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Collect your Manufacturing Data! Part 1 of 2

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Manufacturing is a funny thing. From 10,000 feet it looks like a rather benign problem to solve.

  • Receive and stock your materials.
  • Pick the material you need for a run.
  • Deliver the material for each step along the manufacturing process to a qualified team of humans and machines.
  • Assemble or Produce.
  • Inspect.
  • Deliver.
 

If we could literally do what was described above, I think we would all agree that we wouldn’t need to squeeze much more efficiency out of the process. The reality is the layers of effort packed into each one of those sentences above is enormous. At its best it can be some of the most challenges issues we solve at our jobs each day and at worst it can be what causes a company to fail to deliver a quality product or to fail as a company.

At its beginning, manufacturing always blended a nice mix of market demand and heuristic rules that was achieved through trial and error. Individual craftsmanship and skilled tradesman would build what they could to meet the demands of a local village or town. The industrial revolution introduced mass production through mechanization(non-digital automation) and human labor. Mathematics, along with scientific and statistical methods were introduced throughout the industrial revolution accompanied by massive adaptation of human factors that included workplace culture and training. W. Edwards Deming introduced his 14 Points for Total Quality Management (TQM) 50 years ago and the world was never the same. Productivity surged for all manufacturers…..big and small!

TQM and other programs like it leveled the playing field between large and small manufacturers. These quality programs have nothing to do with the the amount of capital or computing power a company has. It was a process that changed the culture of all of us.

Times. They have changed.

I read Jaron Lanier’s book - “Who Owns the Future?” - and it made me do a lot of thinking about the big and small manufacturer. Lanier has a theorem that simply states that the entity with the most computing power always has the competitive advantage. Think about that. In an age of machines, math, and statistics driving everything, the company with the biggest computer wins. The Wall Street firm with the fastest computer executes and intercepts trades ahead of their competition to get a competitive edge. The Social Media giants can sift through user data and usage habits with their artificial intelligence algorithms running on massive computers. Great software, lots of user data, and big hardware equal great rewards.

And if you look around, that theorem is playing out everywhere. Large manufacturers have the latest technologies and lots of customer and shop floor data. They can manufacture product more cheaply than ever before. The software systems that large companies can introduce into their manufacturing process are the most sophisticated decision makers ever used by mankind. The lines above can be unpacked like never before. They have a complete view of their past and are using that data to see into the future. Do you have that advantage? Can you afford not to have that advantage in order to compete?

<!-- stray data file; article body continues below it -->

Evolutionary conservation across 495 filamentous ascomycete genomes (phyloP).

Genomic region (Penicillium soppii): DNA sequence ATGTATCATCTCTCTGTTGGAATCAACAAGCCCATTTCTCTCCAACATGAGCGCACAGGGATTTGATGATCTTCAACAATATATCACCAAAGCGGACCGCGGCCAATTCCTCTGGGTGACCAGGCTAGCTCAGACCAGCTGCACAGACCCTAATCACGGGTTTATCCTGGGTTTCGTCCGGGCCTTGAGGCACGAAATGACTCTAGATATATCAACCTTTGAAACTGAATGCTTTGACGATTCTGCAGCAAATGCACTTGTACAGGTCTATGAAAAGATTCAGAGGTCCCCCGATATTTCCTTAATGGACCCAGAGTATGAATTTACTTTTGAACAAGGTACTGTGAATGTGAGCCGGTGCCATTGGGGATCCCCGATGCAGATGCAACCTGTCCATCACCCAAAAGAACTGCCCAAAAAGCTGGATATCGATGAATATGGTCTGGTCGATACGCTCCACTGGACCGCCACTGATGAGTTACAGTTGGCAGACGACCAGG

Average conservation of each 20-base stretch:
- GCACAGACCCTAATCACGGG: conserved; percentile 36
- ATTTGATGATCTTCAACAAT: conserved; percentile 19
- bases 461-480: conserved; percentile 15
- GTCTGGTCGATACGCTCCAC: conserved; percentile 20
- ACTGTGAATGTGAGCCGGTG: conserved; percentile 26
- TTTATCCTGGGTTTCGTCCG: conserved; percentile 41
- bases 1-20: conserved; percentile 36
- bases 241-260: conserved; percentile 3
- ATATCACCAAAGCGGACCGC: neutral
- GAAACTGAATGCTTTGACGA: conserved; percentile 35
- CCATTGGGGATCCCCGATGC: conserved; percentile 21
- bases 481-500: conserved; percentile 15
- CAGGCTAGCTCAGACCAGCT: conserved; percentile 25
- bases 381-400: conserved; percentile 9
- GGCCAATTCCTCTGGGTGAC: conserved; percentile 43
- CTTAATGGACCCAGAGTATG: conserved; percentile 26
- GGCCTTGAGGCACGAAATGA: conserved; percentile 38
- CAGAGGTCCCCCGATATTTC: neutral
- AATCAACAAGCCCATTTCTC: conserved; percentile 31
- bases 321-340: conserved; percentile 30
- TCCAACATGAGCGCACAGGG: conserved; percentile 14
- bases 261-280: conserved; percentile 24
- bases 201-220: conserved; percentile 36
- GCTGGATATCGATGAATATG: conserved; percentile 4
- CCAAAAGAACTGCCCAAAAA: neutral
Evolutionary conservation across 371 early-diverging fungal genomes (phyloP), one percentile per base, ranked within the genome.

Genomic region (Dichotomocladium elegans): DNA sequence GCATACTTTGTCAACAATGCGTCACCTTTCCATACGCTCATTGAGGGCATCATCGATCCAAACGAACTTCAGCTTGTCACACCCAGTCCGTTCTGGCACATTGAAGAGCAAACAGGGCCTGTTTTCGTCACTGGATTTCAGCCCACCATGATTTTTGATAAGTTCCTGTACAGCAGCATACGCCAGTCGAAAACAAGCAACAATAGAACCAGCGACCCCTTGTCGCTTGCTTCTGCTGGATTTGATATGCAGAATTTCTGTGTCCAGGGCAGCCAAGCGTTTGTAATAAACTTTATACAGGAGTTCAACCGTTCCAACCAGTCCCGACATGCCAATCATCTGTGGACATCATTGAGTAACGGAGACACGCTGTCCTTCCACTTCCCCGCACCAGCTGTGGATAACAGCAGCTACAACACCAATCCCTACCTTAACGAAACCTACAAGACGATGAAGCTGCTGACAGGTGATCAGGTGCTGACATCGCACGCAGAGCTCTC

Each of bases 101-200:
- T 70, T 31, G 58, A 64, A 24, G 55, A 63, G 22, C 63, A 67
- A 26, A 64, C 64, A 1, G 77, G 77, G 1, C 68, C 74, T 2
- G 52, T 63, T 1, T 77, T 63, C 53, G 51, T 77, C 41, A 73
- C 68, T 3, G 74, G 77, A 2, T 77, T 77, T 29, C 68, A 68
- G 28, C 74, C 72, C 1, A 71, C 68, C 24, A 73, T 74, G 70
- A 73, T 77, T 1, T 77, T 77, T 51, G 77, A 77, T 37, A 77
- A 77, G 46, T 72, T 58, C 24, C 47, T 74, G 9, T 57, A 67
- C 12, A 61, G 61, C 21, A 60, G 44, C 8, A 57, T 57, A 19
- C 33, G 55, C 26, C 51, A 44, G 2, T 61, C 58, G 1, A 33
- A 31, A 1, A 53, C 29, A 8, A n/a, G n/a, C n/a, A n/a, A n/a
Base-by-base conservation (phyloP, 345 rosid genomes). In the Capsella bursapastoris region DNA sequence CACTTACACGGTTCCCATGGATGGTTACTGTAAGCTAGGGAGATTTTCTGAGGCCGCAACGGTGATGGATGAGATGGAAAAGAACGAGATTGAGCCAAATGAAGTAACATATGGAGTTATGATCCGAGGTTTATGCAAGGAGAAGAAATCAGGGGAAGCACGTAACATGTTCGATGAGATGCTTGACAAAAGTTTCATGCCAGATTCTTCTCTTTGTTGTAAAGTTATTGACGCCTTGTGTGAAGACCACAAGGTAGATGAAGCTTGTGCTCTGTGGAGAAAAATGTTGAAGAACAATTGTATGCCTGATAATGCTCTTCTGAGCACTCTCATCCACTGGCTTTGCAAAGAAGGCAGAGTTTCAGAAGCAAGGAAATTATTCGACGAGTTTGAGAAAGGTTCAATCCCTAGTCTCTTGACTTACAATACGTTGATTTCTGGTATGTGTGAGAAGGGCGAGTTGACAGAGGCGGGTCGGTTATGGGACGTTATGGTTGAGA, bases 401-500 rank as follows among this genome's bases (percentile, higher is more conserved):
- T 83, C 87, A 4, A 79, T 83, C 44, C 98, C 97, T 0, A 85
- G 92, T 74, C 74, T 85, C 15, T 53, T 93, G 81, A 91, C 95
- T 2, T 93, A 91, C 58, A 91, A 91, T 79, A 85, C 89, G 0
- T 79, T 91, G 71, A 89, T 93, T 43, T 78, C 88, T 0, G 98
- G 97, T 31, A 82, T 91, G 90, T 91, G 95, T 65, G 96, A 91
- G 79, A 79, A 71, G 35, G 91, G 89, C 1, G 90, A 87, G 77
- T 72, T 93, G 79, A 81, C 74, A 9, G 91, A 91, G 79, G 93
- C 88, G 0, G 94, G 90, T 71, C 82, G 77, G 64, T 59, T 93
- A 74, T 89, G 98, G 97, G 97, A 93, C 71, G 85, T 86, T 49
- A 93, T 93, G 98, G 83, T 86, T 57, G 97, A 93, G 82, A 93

The inequality gap seen between large, well capitalized manufacturers, and their smaller counterparts comes down to one factor: data. The smaller the manufacturer or company, the less electronic data they tend to have. There is data, but many companies store their ISO and regulatory data in old fashioned paper log books and registers. The data can be recalled for auditors and regulatory personnel that need to review past manufacturing data records, but the benefit can stop there. Paper storage does not allow a company to take advantage of the new software systems that allow a company to have better insight in their manufacturing and sales trends. These companies have to continue to rely on 20th century technologies instead of using 21st century tools that can make them more productive.

Imagine a world where anything created today can be be used to create something tomorrow so that customer focused products and services enjoy a continuous improvement and can be produced as cost effectively as possible…...not linear but logarithmic improvements. Employees and Operations personnel benefit by augmented decision making. Less mistakes. Less stress.

Picture seeing how different suppliers of raw material and different personnel or crews can affect your day to day operations.  Get insight into data only IT tools can give you.

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Businesses of any size can enjoy the benefits of analyzing their data. But you have to start gathering it. You have to gather the data that makes the most sense for your company. Start small…...finish Big!

In the next article will discuss the technologies that allow companies of all sizes to get data to work for them.  By using the sensors in your facility that are already in place and using some software technologies like OPC and a commercial off the shelf product in order to get to Paper on Glass manufacturing data collection, you can be well on your way to creating your own Crystal Ball....

To be continued…...

 

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